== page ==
RE: Bout time
By nglessner on 10/25/2012 1:54:16 PM , Rating: 1
lol, this is too easy.

Who says poor people have the inherent god-given right to own a car? If someone chooses to buy a car over food and they're hungry... am I supposed to feel bad about that?

Carbon is plentiful, and as far as I understand it it's cheap to produce once the manufacturing process has been setup. It just has high cost of setup.

RE: Bout time
By FITCamaro on 10/25/2012 2:20:07 PM , Rating: 2
And where do I say they have a right to a car. If you know anything about me, I believe absolutely the opposite.

But I also don't believe in purposefully pricing things out of people's reach so that others can feel better about themselves.

RE: Bout time
By FITCamaro on 10/25/2012 2:23:47 PM , Rating: 3
And following your logic, why not just step in and say no gas powered cars. Electric only. Screw all of you that can't afford an electric car. You don't have a right to one.

You going to support that regulation?

RE: Bout time
By Spuke on 10/25/2012 2:52:57 PM , Rating: 3
Who says poor people have the inherent god-given right to own a car?
The point is "you people" claim to champion the poor while continually removing their ability to participate in NEW car ownership. Hypocritical much? Also, by removing their ability to purchase new cars, they have to remain in their less fuel efficient, more polluting, and less safe one's. I thought of point of all this was to get the masses into newer car tech. If only a small percentage change, there is virtually no change.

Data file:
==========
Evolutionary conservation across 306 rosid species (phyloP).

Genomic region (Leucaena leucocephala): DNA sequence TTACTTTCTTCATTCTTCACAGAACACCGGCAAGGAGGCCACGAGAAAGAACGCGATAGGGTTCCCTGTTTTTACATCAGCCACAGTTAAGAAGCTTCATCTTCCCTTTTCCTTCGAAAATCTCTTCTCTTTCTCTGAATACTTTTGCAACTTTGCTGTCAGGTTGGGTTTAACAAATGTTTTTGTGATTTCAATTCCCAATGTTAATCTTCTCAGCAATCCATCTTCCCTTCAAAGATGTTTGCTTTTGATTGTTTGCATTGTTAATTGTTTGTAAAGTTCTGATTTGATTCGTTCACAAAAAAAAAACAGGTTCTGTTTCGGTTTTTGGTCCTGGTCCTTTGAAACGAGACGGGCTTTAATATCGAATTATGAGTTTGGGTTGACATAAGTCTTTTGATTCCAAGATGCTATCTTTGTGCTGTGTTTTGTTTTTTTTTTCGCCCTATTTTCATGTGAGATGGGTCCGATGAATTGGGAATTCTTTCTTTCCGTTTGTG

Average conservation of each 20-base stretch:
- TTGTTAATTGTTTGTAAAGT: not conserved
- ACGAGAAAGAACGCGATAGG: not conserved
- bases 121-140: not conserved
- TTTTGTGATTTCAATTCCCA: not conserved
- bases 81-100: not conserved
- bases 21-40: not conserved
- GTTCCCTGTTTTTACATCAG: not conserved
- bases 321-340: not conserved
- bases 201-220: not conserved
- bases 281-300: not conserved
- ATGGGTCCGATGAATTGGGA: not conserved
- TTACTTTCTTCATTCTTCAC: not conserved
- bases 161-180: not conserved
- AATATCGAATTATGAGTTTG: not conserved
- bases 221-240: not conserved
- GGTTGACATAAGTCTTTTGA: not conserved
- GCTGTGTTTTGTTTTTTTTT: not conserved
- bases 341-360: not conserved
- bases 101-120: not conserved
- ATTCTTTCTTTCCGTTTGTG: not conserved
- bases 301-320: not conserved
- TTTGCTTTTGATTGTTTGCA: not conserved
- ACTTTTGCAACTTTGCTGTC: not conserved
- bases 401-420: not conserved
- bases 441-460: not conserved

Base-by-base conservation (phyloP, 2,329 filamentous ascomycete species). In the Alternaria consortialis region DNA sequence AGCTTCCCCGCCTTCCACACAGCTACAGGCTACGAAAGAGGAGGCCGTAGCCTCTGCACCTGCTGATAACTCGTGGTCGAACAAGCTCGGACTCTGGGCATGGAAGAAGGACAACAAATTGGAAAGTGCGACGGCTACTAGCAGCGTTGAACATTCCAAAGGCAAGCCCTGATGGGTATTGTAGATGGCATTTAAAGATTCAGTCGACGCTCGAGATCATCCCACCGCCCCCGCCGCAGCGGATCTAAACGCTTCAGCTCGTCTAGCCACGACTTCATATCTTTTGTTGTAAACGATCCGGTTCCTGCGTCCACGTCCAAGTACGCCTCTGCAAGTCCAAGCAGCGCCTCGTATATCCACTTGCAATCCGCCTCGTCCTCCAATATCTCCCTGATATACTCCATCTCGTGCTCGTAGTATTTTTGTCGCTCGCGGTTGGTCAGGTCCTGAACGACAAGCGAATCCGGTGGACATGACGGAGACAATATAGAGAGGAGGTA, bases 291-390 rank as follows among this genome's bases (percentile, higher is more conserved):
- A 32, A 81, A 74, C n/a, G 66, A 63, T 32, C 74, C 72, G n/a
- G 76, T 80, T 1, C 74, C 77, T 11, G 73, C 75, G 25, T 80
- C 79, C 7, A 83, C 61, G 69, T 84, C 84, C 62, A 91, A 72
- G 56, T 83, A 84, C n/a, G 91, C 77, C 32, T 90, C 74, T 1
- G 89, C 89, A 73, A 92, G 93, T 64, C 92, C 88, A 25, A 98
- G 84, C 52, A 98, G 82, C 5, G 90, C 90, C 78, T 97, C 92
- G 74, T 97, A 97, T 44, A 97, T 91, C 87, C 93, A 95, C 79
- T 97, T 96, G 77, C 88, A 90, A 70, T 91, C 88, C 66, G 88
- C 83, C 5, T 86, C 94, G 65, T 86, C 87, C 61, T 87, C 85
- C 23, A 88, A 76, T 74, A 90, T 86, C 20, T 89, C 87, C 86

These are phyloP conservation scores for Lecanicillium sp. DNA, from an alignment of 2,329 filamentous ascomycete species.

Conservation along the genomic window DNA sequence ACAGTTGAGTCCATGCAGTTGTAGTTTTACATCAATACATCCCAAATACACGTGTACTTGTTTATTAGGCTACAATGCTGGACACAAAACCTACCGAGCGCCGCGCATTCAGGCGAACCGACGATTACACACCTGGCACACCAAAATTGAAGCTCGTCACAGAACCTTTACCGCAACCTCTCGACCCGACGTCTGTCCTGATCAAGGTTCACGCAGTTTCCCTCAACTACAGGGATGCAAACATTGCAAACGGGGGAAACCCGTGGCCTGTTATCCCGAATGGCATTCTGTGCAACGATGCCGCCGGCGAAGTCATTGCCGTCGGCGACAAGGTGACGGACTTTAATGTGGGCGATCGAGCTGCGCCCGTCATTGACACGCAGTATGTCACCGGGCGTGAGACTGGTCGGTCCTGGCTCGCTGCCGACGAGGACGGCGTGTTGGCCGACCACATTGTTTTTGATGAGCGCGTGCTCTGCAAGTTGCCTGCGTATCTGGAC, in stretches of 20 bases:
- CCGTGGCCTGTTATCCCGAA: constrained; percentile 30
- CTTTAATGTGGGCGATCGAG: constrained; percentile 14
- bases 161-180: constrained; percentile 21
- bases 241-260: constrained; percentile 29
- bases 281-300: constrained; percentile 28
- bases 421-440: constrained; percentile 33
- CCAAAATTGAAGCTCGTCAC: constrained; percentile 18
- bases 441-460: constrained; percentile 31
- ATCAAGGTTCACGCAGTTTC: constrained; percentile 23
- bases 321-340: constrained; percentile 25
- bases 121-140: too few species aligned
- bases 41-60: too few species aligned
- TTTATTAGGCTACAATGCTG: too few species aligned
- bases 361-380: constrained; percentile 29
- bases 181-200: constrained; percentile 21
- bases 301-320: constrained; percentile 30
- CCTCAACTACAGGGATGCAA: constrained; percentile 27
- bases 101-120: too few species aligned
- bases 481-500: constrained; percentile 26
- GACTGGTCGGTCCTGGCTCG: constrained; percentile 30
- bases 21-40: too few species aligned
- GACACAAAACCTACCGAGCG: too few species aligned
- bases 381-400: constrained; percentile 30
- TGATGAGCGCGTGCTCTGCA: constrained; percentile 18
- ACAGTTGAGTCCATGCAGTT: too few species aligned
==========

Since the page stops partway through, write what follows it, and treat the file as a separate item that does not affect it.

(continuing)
RE: Bout time
By Stiggalicious on 10/25/2012 2:58:00 PM , Rating: 3
If you're talking about carbon fiber, it takes a tremendous amount of energy to manufacture.

Carbon fiber is made from rayon or polyacrylonitrile strands which are then veeeeery slowly heated to very high temperatures. The slower and hotter, the better the quality of carbon fiber (and the higher cost, which is why Chinese carbon fiber is much cheaper and much weaker as well).

The process takes a whole lot of energy to produce as well as the raw hydrocarbon material. Yes, it's plentiful, but it just takes a whole lot of time, material, and energy.

RE: Bout time
By cknobman on 10/25/2012 2:09:14 PM , Rating: 1